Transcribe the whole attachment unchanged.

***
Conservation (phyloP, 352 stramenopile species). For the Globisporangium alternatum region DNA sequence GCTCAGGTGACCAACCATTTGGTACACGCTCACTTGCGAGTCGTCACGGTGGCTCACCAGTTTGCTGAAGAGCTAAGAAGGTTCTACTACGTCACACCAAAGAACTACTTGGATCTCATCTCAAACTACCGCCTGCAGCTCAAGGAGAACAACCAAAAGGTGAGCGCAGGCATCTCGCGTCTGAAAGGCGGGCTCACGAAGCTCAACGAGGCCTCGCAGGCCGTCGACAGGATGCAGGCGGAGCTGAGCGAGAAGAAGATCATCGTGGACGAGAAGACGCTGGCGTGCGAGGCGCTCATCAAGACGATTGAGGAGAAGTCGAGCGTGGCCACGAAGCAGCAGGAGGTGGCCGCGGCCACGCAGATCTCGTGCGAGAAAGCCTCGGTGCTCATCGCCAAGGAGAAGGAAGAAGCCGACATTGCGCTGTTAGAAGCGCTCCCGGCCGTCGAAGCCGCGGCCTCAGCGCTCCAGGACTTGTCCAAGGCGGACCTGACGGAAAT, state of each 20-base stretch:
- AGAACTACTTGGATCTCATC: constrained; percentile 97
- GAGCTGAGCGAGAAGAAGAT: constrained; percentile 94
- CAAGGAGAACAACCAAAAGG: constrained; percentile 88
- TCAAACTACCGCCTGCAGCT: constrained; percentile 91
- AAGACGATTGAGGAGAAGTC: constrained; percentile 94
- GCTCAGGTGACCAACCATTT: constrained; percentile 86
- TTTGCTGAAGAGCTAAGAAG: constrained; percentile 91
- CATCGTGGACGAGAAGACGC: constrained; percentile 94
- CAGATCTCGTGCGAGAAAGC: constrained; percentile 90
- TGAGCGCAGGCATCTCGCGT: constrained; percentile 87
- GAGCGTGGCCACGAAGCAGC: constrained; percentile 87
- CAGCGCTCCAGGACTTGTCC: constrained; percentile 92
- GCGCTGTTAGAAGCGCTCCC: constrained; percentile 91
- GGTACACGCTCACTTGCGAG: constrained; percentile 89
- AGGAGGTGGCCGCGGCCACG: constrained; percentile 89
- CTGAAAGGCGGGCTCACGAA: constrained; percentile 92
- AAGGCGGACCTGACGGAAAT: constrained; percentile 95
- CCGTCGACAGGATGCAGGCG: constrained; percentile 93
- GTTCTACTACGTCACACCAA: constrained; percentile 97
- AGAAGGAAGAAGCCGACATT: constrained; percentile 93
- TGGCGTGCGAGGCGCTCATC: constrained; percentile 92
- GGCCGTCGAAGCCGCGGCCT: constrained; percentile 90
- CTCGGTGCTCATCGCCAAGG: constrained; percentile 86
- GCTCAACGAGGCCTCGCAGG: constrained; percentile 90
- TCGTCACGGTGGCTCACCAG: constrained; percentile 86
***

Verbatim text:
Conservation (phyloP, 352 stramenopile species). For the Globisporangium alternatum region DNA sequence GCTCAGGTGACCAACCATTTGGTACACGCTCACTTGCGAGTCGTCACGGTGGCTCACCAGTTTGCTGAAGAGCTAAGAAGGTTCTACTACGTCACACCAAAGAACTACTTGGATCTCATCTCAAACTACCGCCTGCAGCTCAAGGAGAACAACCAAAAGGTGAGCGCAGGCATCTCGCGTCTGAAAGGCGGGCTCACGAAGCTCAACGAGGCCTCGCAGGCCGTCGACAGGATGCAGGCGGAGCTGAGCGAGAAGAAGATCATCGTGGACGAGAAGACGCTGGCGTGCGAGGCGCTCATCAAGACGATTGAGGAGAAGTCGAGCGTGGCCACGAAGCAGCAGGAGGTGGCCGCGGCCACGCAGATCTCGTGCGAGAAAGCCTCGGTGCTCATCGCCAAGGAGAAGGAAGAAGCCGACATTGCGCTGTTAGAAGCGCTCCCGGCCGTCGAAGCCGCGGCCTCAGCGCTCCAGGACTTGTCCAAGGCGGACCTGACGGAAAT, state of each 20-base stretch:
- AGAACTACTTGGATCTCATC: constrained; percentile 97
- GAGCTGAGCGAGAAGAAGAT: constrained; percentile 94
- CAAGGAGAACAACCAAAAGG: constrained; percentile 88
- TCAAACTACCGCCTGCAGCT: constrained; percentile 91
- AAGACGATTGAGGAGAAGTC: constrained; percentile 94
- GCTCAGGTGACCAACCATTT: constrained; percentile 86
- TTTGCTGAAGAGCTAAGAAG: constrained; percentile 91
- CATCGTGGACGAGAAGACGC: constrained; percentile 94
- CAGATCTCGTGCGAGAAAGC: constrained; percentile 90
- TGAGCGCAGGCATCTCGCGT: constrained; percentile 87
- GAGCGTGGCCACGAAGCAGC: constrained; percentile 87
- CAGCGCTCCAGGACTTGTCC: constrained; percentile 92
- GCGCTGTTAGAAGCGCTCCC: constrained; percentile 91
- GGTACACGCTCACTTGCGAG: constrained; percentile 89
- AGGAGGTGGCCGCGGCCACG: constrained; percentile 89
- CTGAAAGGCGGGCTCACGAA: constrained; percentile 92
- AAGGCGGACCTGACGGAAAT: constrained; percentile 95
- CCGTCGACAGGATGCAGGCG: constrained; percentile 93
- GTTCTACTACGTCACACCAA: constrained; percentile 97
- AGAAGGAAGAAGCCGACATT: constrained; percentile 93
- TGGCGTGCGAGGCGCTCATC: constrained; percentile 92
- GGCCGTCGAAGCCGCGGCCT: constrained; percentile 90
- CTCGGTGCTCATCGCCAAGG: constrained; percentile 86
- GCTCAACGAGGCCTCGCAGG: constrained; percentile 90
- TCGTCACGGTGGCTCACCAG: constrained; percentile 86